Collabra’s First Paper Goes Viral
“Go big or go home.” It’s a defining phrase in today’s lexicon, and while we don’t have the saying pinned to our cubicle wall or scrawled at the top of our white board, this sensibility has underscored our approach to launching Collabra. It was clear from the submissions we had under review that any one of them would be strong starters. But one surged ahead in the process as we watched by the sidelines, its team of editors and reviewers working efficiently together. Its authors quick to address revisions. To us, we were seeing our publishing model in action. Collabra was working! Nobody was going home. That, in itself, was gratifying. But considering the paper’s topic — a large-scale study showing that America’s bias toward gay men and lesbian women is abating across the demographic board — we were privately thrilled to have it be the first horse out the gate. Because if you look at the vigor behind the LGBTQ movement this century, it’s clear that nobody’s going home here, either. Love is winning, and big. And Collabra’s first accepted paper validates what most of us kinda know: that the culture is shifting. People of every ilk are becoming, by strides short and long, more accepting of people pairing up in love, regardless of gender. The media clearly endorses this change too, as evidenced by the broad coverage of this comprehensive study, titled “Implicit Preferences for Straight People over Lesbian Women and Gay Men Weakened from 2006 to 2013.”
The paper, led by Erin Westgate, PhdD candidate in psychology at the University of Virginia, along with Brian Nosek of the Center for Open Science and Rachel Riskind of Guilford College, shows that Americans across the demographic spectrum — age, race, gender, and political views — have become increasingly accepting of gay men and lesbian women. In fact, explicit bias dropped by 26 percent, even though implicit bias dropped by only half that. What’s that mean? Overall, everyone’s feeling the love — by degrees — for same sex partnering, but for some folks, their overt change in perspective might not yet register at the unconscious level. As Westgate told the New York Times, “We change what we consciously endorse first, but it might take some time for that unconscious decision to trickle down to the unconscious and change those associations that have built up over a long time.”
The article’s authors opted for open peer review, which means that the peer review correspondence is also published along with the article.
“We couldn’t have asked for a better opening article,” says Collabra’s publisher, Dan Morgan. “Obviously, it is a compelling and important research topic, and the publicity and downloads following the article have proven this. But the article also showcases many of the features and principles that we are promoting — open data, open review, and reviewers signing their reviews (which is currently optional). The authors also shared additional measures, codebooks, and reported all data exclusions, manipulations, and how they determined their sample sizes, leading to far greater transparency. As such, it is a model of ‘open science.’”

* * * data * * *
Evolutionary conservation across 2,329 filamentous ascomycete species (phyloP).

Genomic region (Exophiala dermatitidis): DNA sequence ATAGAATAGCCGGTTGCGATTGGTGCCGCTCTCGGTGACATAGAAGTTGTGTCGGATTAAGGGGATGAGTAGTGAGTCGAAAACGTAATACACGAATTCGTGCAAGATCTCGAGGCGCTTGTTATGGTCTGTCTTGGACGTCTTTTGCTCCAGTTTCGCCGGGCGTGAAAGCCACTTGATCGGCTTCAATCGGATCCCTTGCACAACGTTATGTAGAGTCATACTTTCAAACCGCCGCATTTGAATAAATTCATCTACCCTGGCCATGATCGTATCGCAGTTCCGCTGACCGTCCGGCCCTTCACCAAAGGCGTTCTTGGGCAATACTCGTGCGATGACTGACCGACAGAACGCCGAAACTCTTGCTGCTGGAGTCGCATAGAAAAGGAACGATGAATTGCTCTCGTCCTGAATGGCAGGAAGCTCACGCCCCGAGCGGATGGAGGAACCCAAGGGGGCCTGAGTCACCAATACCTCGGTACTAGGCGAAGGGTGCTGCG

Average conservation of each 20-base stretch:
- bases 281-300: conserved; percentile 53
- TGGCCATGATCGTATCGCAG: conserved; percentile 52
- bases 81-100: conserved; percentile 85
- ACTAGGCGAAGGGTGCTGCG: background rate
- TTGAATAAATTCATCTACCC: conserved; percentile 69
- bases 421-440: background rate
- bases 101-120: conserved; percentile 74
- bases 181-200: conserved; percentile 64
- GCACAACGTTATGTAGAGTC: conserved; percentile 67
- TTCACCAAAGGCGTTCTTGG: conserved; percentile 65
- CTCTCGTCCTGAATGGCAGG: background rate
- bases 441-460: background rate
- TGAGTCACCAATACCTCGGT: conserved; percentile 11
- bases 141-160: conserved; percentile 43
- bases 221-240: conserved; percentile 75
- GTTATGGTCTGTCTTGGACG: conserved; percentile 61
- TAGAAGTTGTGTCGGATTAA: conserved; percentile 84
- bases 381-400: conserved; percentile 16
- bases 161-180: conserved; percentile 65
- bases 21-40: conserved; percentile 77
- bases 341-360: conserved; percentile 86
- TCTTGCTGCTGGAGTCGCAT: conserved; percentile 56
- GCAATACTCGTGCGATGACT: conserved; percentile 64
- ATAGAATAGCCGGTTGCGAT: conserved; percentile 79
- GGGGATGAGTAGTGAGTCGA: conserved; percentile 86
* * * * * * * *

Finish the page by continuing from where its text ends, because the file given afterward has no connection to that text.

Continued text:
In addition to being featured in the New York Times, Westgate’s paper was written up in New York Magazine, U.S. News and World Report, Pacific Standard, TIME Inc.’s Health.com, International Business Times, Gay News Today.com, PsyPost.com, and dozens of independent websites, including UnicornBooty. Additionally, two separate wire stories — by HealthNews and Stephanie Pappas at LiveScience — were picked up by hundreds of additional outlets.
What’s perhaps more indicative of the study’s appeal are the metrics associated with it. In the two weeks since it released, it’s been viewed 2640 times as HTML and downloaded 167 times as PDF(at time of this writing).
The paper also enjoyed a flurry of support on Twitter, including the following:
“People today are genuinely more positive toward gay and lesbian people than they were just a decade ago,” says Westgate. “The research shows that attitudes across the board are truly changing.”
And from our point of view, shifts in attitudes about openness are a good thing.
As a nonprofit publisher and a member of the academic community, UC Press designed Collabra to ensure that the value generated by editors and reviewers can be channeled back into the research community. Collabra reduces barriers to high-quality open access publishing by offering a low author processing charge (APC) of US$875, and a waiver fund to cover APCs for authors unable to pay. Unlike other OA journals, Collabra invites editors and reviewers to share in the value the journal creates through the work they do. They have control over what they earn; they can (1) pay it forward to the “waiver fund” at Collabra, (2) pay it forward to their institution’s OA fund, or (3) elect to pay themselves.
— Merrik Bush-Pirkle